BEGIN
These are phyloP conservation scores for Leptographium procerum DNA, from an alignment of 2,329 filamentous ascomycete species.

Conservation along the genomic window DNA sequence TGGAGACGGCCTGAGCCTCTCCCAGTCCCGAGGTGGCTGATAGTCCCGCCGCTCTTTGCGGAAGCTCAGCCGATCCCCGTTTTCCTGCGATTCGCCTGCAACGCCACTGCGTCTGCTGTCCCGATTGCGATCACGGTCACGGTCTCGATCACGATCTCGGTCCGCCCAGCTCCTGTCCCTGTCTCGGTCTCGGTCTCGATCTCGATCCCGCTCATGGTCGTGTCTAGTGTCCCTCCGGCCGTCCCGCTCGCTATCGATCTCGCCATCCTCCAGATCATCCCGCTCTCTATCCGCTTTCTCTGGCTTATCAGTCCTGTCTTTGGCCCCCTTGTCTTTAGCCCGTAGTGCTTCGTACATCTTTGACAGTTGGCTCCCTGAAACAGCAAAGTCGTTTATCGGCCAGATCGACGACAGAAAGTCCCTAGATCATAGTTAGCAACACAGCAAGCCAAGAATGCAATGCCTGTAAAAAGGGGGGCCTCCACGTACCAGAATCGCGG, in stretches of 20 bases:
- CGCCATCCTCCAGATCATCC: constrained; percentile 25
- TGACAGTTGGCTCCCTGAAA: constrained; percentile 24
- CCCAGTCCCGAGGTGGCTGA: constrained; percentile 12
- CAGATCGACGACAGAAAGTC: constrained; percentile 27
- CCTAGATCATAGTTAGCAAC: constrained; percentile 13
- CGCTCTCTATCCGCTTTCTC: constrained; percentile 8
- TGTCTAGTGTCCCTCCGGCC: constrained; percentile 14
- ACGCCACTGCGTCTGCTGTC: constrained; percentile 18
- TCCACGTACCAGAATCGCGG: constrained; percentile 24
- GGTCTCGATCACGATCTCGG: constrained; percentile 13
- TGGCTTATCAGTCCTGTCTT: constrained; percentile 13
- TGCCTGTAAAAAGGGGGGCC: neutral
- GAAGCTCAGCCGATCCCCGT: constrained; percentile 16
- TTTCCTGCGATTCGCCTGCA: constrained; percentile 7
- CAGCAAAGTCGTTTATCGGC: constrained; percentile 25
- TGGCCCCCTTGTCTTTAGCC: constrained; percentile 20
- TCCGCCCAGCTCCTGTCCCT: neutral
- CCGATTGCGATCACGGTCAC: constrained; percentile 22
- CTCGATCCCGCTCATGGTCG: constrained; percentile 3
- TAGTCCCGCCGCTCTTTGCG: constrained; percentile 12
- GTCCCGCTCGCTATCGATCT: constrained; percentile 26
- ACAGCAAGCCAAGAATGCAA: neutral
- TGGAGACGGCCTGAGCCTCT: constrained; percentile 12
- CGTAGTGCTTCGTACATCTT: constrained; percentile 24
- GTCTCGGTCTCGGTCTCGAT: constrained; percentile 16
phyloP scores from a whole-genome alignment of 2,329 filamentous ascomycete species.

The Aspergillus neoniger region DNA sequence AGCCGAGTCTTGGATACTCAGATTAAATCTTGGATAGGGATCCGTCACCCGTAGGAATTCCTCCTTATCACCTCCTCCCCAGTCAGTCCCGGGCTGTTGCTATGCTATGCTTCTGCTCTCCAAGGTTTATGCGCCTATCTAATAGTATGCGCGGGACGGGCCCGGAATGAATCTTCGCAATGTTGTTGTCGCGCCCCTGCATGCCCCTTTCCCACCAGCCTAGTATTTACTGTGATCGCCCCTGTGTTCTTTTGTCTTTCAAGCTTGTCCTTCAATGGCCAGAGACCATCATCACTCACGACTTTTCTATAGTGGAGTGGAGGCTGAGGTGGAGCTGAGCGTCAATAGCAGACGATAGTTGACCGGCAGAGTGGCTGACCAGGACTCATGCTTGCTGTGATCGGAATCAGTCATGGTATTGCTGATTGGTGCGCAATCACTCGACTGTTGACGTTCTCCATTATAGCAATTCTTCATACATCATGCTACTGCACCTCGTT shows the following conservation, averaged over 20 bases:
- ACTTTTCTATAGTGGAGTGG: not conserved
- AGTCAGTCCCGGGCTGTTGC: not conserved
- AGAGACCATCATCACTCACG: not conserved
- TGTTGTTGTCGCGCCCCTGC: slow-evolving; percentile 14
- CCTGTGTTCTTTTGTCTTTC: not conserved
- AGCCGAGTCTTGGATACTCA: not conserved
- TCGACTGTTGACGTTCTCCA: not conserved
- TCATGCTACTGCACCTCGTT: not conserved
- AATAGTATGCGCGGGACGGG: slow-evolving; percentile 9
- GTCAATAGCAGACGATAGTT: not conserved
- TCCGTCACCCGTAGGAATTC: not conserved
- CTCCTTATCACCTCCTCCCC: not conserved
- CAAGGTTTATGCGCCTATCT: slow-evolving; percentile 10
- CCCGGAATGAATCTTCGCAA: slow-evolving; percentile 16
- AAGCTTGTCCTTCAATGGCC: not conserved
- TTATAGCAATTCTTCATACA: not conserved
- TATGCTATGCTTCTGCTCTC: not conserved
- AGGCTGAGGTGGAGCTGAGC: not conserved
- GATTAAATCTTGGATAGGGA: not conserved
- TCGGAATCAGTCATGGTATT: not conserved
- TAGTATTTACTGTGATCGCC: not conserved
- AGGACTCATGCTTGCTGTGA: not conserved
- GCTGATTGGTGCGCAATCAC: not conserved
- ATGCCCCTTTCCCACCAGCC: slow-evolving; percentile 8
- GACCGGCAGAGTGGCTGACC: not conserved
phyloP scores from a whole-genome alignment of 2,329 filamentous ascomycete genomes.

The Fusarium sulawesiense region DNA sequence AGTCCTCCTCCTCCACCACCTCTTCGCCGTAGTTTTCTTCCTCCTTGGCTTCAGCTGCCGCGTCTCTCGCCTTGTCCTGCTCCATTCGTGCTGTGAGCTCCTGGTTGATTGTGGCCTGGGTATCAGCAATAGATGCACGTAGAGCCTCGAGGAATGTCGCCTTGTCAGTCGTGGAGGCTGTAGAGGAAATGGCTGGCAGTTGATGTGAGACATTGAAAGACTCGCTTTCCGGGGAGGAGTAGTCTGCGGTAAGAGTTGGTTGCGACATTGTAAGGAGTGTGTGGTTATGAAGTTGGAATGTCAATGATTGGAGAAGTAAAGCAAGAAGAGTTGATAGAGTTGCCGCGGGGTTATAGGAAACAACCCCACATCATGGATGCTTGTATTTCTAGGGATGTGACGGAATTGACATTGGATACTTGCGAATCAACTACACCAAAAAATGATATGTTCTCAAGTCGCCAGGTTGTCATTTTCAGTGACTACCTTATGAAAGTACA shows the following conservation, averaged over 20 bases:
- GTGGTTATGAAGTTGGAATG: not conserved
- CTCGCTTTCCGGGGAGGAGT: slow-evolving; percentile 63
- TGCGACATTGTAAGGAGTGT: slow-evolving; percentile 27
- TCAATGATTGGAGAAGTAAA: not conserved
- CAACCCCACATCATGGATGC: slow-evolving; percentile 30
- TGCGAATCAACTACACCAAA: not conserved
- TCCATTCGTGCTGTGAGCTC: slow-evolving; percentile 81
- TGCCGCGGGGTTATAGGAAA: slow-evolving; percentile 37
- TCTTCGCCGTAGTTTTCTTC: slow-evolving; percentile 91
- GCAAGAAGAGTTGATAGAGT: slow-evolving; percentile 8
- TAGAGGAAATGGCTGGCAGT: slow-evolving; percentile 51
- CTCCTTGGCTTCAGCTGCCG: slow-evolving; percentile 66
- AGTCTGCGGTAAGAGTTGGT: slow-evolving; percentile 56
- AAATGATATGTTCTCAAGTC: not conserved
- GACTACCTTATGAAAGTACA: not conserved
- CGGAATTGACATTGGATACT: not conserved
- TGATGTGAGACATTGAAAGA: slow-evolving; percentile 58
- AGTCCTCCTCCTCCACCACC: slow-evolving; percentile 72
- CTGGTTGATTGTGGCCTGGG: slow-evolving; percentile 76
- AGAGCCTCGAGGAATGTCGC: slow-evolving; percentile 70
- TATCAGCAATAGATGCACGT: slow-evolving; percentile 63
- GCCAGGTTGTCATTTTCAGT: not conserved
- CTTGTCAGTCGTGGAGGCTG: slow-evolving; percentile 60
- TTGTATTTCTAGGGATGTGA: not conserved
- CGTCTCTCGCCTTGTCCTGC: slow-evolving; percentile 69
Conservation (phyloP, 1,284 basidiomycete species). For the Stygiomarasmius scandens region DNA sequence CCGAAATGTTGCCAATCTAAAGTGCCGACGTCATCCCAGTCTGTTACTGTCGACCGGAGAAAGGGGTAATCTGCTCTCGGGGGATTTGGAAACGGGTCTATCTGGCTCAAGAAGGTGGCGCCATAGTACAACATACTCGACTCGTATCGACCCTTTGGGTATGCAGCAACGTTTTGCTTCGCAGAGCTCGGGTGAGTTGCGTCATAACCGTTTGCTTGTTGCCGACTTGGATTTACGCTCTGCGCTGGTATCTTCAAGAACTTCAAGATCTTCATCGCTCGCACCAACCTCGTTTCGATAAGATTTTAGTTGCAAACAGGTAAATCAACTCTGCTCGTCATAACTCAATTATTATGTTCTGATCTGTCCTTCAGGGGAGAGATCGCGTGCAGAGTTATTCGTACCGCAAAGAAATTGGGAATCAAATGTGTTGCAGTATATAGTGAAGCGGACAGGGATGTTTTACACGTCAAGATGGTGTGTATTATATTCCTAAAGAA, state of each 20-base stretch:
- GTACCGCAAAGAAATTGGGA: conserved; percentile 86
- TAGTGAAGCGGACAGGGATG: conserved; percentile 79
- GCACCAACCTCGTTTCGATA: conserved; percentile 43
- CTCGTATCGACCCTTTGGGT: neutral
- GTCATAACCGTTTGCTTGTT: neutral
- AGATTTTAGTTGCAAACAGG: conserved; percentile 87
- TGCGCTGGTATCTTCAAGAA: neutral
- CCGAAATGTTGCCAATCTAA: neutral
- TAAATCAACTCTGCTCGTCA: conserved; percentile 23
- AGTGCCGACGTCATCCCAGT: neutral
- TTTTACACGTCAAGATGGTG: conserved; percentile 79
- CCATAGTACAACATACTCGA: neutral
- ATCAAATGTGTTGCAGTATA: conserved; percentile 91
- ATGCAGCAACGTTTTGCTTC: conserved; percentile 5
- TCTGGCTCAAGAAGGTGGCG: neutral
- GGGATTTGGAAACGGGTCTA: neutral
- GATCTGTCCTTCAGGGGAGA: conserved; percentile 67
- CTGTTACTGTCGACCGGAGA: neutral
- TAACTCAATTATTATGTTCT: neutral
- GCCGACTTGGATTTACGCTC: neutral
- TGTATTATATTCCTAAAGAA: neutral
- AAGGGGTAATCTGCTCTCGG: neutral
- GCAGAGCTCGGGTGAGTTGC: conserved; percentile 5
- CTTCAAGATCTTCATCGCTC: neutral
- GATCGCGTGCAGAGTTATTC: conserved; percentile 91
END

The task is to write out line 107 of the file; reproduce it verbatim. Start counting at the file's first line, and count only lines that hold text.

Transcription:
- GATCGCGTGCAGAGTTATTC: conserved; percentile 91